dougrainer

Carrolton, Texas

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Posted: 04/27/20 08:55am Link  |  Quote  |  Print  |  Notify Moderator

A GOOD 2006 your model brings 6k to 8k resale from dealer. BUT, you have in excess of 10k repairs needed if you were to pay an RV shop to fix the damage. If you do the work yourself, you could probably do the work in materials for about 2k to 3k. Expect to take in excess of 40 hours to do the work since you are a novice. To do just the floor would require removing the interior floor cabinets and then pull out the original decking and replace struts and floor decking. The walls have NO plywood at all. They will have Styrofoam and 1/8 inch interior wood paneling plus the exterior Filon. There will be metal and wood inserts in the walls to mount various cabinets and appliances. The walls are vacumm formed and are not like a residential wall with sheetrock and studs. Water damage unseen renders a lot of RV's junk and not worth repair. Doug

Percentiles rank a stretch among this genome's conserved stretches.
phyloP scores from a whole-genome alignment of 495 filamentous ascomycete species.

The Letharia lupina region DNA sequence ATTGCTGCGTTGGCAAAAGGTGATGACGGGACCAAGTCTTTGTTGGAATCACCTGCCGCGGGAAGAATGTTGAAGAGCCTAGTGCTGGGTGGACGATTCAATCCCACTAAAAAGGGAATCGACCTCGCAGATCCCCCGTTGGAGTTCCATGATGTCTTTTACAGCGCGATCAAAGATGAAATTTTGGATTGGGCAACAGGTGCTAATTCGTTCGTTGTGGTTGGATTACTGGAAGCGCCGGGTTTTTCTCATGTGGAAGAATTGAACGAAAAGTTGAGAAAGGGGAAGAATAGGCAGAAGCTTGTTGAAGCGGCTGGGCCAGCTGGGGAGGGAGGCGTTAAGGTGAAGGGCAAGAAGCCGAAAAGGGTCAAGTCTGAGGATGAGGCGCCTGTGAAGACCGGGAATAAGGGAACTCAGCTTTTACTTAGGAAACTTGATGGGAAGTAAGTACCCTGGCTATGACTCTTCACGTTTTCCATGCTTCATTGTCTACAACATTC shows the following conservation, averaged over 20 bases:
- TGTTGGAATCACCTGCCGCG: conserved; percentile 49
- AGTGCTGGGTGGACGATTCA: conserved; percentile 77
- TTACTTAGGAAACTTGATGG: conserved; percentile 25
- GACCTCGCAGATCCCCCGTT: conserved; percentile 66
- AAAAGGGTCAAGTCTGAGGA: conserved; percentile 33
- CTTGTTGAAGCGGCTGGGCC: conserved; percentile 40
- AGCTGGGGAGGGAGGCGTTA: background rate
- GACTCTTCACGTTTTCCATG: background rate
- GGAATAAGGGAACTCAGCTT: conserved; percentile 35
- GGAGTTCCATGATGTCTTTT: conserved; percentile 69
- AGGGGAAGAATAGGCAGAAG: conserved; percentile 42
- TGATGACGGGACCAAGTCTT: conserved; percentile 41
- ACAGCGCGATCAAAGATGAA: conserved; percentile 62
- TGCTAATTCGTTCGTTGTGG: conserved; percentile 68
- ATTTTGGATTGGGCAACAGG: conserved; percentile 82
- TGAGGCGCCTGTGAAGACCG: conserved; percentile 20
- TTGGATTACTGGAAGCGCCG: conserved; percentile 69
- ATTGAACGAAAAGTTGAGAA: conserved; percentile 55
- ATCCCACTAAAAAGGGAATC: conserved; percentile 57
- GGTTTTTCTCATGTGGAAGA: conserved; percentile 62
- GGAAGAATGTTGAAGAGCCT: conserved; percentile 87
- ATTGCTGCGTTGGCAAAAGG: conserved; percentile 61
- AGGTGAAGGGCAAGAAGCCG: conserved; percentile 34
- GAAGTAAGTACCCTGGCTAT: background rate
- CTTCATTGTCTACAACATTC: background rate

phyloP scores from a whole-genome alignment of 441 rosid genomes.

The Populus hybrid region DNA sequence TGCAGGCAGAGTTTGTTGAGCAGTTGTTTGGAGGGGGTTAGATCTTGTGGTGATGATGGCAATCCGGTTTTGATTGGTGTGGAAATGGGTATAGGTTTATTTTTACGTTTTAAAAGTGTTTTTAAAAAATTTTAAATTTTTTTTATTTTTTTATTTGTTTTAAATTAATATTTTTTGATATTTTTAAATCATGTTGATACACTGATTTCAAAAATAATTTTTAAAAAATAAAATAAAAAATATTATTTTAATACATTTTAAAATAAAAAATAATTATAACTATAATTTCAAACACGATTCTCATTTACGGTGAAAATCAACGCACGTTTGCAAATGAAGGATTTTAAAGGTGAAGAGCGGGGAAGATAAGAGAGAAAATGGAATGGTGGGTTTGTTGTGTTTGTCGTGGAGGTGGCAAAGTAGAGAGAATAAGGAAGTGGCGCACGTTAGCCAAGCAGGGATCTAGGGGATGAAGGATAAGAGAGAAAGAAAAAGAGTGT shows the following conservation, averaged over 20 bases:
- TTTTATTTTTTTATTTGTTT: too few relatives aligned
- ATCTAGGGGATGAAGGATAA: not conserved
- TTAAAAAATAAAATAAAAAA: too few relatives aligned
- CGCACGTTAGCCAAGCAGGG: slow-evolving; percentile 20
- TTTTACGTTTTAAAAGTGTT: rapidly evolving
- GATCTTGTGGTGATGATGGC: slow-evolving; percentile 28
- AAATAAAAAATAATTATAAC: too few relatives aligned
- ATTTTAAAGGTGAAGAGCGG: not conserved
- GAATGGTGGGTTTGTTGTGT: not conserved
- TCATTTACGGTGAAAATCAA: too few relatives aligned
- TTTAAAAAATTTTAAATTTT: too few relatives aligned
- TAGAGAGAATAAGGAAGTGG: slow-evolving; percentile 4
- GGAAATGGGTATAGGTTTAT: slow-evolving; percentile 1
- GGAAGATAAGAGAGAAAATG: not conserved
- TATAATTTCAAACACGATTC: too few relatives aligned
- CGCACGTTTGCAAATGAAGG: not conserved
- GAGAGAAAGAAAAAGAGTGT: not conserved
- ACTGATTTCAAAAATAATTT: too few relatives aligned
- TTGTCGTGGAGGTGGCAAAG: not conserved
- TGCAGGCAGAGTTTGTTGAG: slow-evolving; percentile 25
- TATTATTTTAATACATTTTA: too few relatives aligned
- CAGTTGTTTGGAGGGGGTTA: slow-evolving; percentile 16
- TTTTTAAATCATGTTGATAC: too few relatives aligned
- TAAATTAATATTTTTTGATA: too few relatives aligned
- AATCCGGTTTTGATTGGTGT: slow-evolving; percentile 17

smarty

new mexico

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Posted: 04/27/20 11:46am Link  |  Quote  |  Print  |  Notify Moderator

with the water damage as extensive as you describe it sounds like a write off

joegray

British Columbia, Canada

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Posted: 05/02/20 08:13pm Link  |  Quote  |  Print  |  Notify Moderator

Water damage is like rust in your car, usually a lot worse than it looks. It sounds like your handy with tools,,,pull it apart and make a decision , you have nothing to lose. You may be able to repair it.